Thanks for the recommendations. My thought on the bag was that the kelty 40 down is 109 and the 20 is 189 so I could just get the 20 and be set for 3 seasons. I figured in summer you just unzip to stay cooler, right? Should I just go with the 40? Also are there any other places besides gear swap to get used gear our gear deals? I guess I'll continue collecting the rest of my gear before getting a bag but just for reference what size osprey exos might be common? Also I have no idea about where to start for clothingJun 7, 2014 at 12:01 pm #2109610Shawn PeytonBPL Member
@alifeoutdoorsLocale: Iron River, WI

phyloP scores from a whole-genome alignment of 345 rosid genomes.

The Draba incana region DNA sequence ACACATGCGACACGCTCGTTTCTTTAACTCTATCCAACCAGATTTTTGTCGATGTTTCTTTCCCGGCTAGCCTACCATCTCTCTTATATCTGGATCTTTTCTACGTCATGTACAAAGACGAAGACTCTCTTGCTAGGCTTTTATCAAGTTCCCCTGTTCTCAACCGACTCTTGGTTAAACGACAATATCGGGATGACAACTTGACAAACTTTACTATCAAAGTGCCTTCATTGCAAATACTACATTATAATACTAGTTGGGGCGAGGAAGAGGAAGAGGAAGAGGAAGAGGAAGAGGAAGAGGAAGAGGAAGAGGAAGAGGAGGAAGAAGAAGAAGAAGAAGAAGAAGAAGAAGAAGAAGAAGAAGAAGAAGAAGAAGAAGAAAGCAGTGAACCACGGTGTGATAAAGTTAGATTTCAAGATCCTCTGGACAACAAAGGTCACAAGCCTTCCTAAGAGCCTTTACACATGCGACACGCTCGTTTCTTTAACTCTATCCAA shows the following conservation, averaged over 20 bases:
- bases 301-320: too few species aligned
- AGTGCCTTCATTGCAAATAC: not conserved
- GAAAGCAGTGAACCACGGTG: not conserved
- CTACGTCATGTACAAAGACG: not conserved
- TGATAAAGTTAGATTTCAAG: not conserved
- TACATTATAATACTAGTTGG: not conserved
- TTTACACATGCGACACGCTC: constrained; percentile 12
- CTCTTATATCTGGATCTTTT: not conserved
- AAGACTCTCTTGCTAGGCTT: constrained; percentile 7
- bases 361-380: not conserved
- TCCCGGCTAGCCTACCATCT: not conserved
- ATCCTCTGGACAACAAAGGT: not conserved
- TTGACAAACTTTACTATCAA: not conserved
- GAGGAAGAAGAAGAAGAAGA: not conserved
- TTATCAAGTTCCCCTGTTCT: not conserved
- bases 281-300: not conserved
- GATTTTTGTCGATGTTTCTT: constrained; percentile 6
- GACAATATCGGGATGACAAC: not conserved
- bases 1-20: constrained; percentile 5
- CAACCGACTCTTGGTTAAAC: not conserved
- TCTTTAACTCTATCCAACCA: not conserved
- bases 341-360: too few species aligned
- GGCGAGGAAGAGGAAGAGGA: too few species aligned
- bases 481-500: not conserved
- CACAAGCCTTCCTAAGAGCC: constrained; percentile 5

I used frameless Six Moon Designs packs for years (Starlite and Traveler) until I switched to using hammocks. I went to an underquilt and stopped carrying a pad so lost my "frame" for the pack. There were other ways to sub a piece of gear but I didn't have any need for an extra piece. I decided to just add the weight in a light internal frame. I had narrowed it down to a ULA or Osprey EXOS. Tried on a friends Atmos and just loved the fit. So I bit the bullet and went commercial with an Exos 48. Simply love it and forgot what a guilty pleasure a lid with pocket is. I trimmed the fat and lost a couple of ounces (I think this years model has done away with a few of the extras I trimmed). It's been a long time since I went commercial over cottage but I just love the Osprey packs. I would have gone Granite Gear in the distant past but I have a personal issue with the company they have become when I was working in the outdoor industry. I still will probably try a ULA in the future because, well Shug carries one and I've always heard good things. However for right, between my loving the pack and the customer service we've received, I'm a strong Osprey supporter. The only con is the 48 can get a little tight for a full load with a weeks worth of food. I can get away with because I'm a minimalist hiker and use the large. So I was luck and didn't have to go with the heavier 58. Though if you're willing to take the weight penalty for a internal frame anyway the difference between the two sizes is only a couple of ounces.